On the secondary market as of presstime, the cheapest three-day pass to the Paddock Club this weekend was $19,328, while the best for Sunday only was $14,973, according to data from TickPick. That’s higher than the average ticket price to the Super Bowl this year, $5,877, according to TickPick.

Teams and sponsors are splashing out big sums to build out huge hospitality chalets for the weekend. There’s the Silver Arrows Miami Club for Mercedes, Ferrari Club, Red Bull Energy Station and McLaren House.

F1 Experiences is sold out of its inventory for Miami, according to Bruce, roughly evenly split between premium and regular fan experiences. That includes about 1,600 VIP hospitality clients and 1,400 fans who bought grandstand packages. One of the packages was called the Legend pass and included one-day access into the garage area.

QuintEvents picked up rights to F1 in 2017, and Bruce said it was too early to say whether Miami would be its most lucrative event yet, in part because of the lower attendance. But he said Miami will easily end up in the top three most lucrative events this season alongside Monaco and the U.S. Grand Prix at Circuit of the Americas.

Bruce said he’s particularly focused on working with SFM to provide timely and smooth shuttle services for fans, given the large amount of remote parking for the event. Many of the usual parking lots at the stadium are being used as part of the F1 race footprint.

Concessionaire Sodexo Live is also treating the race similarly to a Super Bowl. The company expects per-cap spending to approach Super Bowl levels — the most recent Super Bowl hit $167 — and Sodexo Live is bringing in 75 managers from its markets across the country to assist the effort in Miami. Sodexo Live serviced Super Bowl LIV at Hard Rock Stadium in early 2020 and has handled Final Fours and the U.S. Open golf championship in recent years, but the scale of the F1 race is larger than almost anything the company has done.

“It’s a different kind of event,” said Zachary Williams, Sodexo Live general manager of F1, and director of food and beverage for Hard Rock Stadium. “They’ve got a very high level of expectation, which, so do we, so I think we all know how to handle that.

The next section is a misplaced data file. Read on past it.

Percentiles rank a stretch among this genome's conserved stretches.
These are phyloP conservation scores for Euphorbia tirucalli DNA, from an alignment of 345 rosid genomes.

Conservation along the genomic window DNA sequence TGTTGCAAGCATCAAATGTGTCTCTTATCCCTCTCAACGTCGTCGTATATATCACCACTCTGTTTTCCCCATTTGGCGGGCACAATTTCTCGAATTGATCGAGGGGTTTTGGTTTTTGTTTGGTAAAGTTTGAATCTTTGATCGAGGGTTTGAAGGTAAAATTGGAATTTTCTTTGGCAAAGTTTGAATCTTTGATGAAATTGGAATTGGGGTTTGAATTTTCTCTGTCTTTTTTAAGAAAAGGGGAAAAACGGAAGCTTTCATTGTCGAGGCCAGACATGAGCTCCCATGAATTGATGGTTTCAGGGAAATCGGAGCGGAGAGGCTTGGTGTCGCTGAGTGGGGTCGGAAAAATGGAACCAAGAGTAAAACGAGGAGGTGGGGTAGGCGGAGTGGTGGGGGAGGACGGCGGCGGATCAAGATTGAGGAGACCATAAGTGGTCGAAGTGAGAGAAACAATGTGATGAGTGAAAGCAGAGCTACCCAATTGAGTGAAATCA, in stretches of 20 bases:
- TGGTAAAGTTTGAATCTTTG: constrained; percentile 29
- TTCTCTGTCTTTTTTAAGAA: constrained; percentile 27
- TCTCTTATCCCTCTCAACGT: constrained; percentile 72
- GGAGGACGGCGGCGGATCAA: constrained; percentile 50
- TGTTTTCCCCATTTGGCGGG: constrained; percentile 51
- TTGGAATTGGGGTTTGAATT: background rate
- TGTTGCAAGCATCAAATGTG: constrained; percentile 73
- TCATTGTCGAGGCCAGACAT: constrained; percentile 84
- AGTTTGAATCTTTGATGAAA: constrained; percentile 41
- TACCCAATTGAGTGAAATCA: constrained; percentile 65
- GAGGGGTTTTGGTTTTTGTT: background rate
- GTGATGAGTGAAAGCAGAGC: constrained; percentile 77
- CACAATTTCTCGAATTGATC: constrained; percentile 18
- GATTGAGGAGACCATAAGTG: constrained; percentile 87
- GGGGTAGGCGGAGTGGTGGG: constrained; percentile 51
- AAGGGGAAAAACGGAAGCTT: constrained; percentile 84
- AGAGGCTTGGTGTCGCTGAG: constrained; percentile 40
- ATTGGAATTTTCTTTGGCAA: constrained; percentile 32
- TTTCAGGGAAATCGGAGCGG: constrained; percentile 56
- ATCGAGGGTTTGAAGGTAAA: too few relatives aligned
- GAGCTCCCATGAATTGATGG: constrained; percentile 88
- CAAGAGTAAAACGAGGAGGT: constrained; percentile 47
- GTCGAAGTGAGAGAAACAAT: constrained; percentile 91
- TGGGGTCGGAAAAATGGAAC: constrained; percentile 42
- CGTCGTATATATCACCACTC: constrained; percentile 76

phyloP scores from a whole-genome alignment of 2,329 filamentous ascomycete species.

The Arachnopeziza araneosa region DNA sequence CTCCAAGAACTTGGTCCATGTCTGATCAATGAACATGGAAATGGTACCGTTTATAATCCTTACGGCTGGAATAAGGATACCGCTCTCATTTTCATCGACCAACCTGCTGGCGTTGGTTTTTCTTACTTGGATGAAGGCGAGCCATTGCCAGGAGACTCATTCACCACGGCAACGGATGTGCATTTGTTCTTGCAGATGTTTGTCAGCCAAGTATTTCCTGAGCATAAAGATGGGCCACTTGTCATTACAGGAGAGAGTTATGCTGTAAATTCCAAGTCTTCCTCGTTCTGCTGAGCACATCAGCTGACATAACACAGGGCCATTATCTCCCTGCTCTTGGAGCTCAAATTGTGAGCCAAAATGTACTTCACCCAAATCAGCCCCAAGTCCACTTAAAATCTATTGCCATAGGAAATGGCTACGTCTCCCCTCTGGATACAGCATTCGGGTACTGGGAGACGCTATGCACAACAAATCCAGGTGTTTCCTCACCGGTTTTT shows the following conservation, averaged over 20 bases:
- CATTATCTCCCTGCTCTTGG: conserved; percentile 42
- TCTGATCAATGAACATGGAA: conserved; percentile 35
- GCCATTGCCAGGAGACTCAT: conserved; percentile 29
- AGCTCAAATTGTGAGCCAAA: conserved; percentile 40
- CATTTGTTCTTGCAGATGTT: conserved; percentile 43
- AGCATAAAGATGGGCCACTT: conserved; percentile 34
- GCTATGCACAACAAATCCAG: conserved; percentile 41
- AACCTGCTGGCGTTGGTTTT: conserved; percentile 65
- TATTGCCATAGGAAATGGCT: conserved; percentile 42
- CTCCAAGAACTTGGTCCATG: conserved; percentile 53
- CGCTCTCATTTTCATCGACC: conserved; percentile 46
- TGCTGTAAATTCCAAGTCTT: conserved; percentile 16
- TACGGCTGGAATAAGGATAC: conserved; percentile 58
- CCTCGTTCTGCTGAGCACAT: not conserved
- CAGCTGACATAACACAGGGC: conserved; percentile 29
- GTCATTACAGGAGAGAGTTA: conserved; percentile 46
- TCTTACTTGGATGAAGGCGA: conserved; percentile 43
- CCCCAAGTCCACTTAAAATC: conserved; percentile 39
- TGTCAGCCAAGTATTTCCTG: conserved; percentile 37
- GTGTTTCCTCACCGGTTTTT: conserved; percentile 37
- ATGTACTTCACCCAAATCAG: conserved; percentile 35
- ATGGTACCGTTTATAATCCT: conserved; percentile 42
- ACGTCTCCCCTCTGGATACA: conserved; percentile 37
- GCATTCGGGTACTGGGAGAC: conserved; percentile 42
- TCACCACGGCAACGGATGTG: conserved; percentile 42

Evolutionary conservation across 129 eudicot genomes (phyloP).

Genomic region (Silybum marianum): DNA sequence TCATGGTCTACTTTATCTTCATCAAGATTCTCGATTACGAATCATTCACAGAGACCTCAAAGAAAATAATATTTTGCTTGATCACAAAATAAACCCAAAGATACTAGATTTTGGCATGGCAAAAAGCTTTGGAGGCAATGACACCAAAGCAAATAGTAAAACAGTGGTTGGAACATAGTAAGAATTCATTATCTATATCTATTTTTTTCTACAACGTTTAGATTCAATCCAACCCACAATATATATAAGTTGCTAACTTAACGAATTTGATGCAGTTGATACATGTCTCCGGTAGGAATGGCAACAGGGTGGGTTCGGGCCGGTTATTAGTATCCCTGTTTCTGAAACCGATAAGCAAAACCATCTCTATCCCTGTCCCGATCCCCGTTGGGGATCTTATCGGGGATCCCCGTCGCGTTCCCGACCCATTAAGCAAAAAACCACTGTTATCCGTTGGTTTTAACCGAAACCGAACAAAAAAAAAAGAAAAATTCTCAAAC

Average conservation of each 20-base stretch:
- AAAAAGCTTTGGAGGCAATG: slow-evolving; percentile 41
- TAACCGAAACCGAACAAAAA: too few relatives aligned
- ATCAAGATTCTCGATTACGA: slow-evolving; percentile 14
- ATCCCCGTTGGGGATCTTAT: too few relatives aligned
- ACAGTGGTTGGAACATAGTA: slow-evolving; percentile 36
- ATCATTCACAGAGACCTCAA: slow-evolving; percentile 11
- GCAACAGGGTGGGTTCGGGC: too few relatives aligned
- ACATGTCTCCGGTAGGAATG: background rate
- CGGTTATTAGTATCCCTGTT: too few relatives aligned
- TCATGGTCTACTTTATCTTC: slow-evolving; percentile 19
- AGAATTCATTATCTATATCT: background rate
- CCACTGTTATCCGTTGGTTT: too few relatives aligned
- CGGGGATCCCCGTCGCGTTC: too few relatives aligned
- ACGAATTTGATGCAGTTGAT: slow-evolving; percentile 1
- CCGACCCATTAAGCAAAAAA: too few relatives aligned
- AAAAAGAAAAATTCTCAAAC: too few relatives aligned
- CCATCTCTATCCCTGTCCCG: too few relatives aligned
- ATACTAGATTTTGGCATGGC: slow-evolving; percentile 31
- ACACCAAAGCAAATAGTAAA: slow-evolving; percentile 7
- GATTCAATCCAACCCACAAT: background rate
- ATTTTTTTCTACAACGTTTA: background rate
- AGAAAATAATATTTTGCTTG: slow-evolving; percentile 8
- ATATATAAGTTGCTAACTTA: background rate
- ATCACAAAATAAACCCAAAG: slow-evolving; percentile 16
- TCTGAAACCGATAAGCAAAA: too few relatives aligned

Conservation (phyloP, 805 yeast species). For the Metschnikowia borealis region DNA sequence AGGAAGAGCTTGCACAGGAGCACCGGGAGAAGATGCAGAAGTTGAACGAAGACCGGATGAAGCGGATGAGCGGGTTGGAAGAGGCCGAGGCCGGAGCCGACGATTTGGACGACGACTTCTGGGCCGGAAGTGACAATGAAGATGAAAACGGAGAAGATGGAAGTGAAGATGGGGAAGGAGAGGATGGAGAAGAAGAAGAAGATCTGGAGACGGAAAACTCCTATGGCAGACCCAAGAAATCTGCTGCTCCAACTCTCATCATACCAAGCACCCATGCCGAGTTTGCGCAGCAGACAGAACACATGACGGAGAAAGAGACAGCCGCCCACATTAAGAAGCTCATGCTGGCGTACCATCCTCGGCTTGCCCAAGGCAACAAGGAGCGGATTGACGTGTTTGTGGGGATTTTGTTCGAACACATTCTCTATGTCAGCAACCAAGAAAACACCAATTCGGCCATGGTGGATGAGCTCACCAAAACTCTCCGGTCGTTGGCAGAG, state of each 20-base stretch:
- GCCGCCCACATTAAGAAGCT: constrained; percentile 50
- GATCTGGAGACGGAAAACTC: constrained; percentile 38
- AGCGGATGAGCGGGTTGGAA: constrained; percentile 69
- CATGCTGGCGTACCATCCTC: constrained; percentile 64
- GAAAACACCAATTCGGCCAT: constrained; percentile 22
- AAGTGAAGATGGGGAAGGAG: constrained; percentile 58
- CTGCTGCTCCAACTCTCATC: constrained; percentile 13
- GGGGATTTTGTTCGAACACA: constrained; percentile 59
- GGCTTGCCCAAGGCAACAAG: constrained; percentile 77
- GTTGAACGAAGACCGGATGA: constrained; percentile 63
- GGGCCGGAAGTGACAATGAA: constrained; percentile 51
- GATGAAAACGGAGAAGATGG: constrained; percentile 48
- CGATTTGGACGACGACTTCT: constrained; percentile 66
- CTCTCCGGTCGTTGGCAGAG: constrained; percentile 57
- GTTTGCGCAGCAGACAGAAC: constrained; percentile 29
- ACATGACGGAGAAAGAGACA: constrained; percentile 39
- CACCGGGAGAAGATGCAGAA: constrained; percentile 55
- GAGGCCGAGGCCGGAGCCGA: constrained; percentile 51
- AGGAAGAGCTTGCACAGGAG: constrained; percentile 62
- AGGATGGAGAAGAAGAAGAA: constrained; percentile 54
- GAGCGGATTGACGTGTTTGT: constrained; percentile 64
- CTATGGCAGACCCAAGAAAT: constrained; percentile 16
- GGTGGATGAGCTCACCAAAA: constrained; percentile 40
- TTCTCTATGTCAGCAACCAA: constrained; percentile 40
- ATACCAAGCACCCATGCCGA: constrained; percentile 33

Sodexo Live has broken the property along the circuit into eight zones, each of which is almost like its own arena, with everything from general admission seating to high-end premium.

The basis of Sodexo Live’s operation is three main kitchens — two permanent spots inside Hard Rock Stadium and the main kitchen, a temporary structure in Turn 5 that will serve as the event’s main receiving and dispersal area. “Luckily we have the building that has some permanent facilities in it, which is a huge help for an event like this,” Williams said.

The race will feature more than 300 food and beverage locations, a mix of clubs, concessions, restaurants and beverage-focused offerings, a number that’s roughly three times what Sodexo Live would service for a normal Dolphins game at the stadium. Sodexo is also providing F&B for the F1 teams’ suites, with a stand-alone menu for each.

Sodexo Live’s offerings reflect an event held in Miami with a crowd that will heavily feature South Americans and Europeans. The concessionaire is working with master sommelier Carlton McCoy to curate a wine list, and certain premium locations will feature bottle service and delivery to tables or seats. Fourteen minority-owned restaurants will be involved with the race’s F&B program, as will several Michelin star chefs. F&B package prices range from $400 to $3,150 for a group of 10. The menu features items such as smoked marlin dip, wagyu tenderloin, and rock shrimp ceviche.

The primary challenge is logistics, especially with 98% of the structures temporary. Williams and his team built out their operation at the same time the structures were going up, so simple things like accessing power sources could be trickier than normal.

“There are a lot of moving parts. All the things that go into creating what’s going to be this small city on event weekend,” said Williams.

Making the premium areas of that small city feel substantial and luxurious, and not just like a tent city, is another challenge. But the organizers have some experience with that through the Miami Open tennis tournament, another sport that features high-end, international guests in a temporary setup.

“All the fixtures and furniture and everything they put into it, they don’t miss a detail,” said Williams. “We’ve got a really good look to it, and we add that feel to it at the end with the food and beverage.”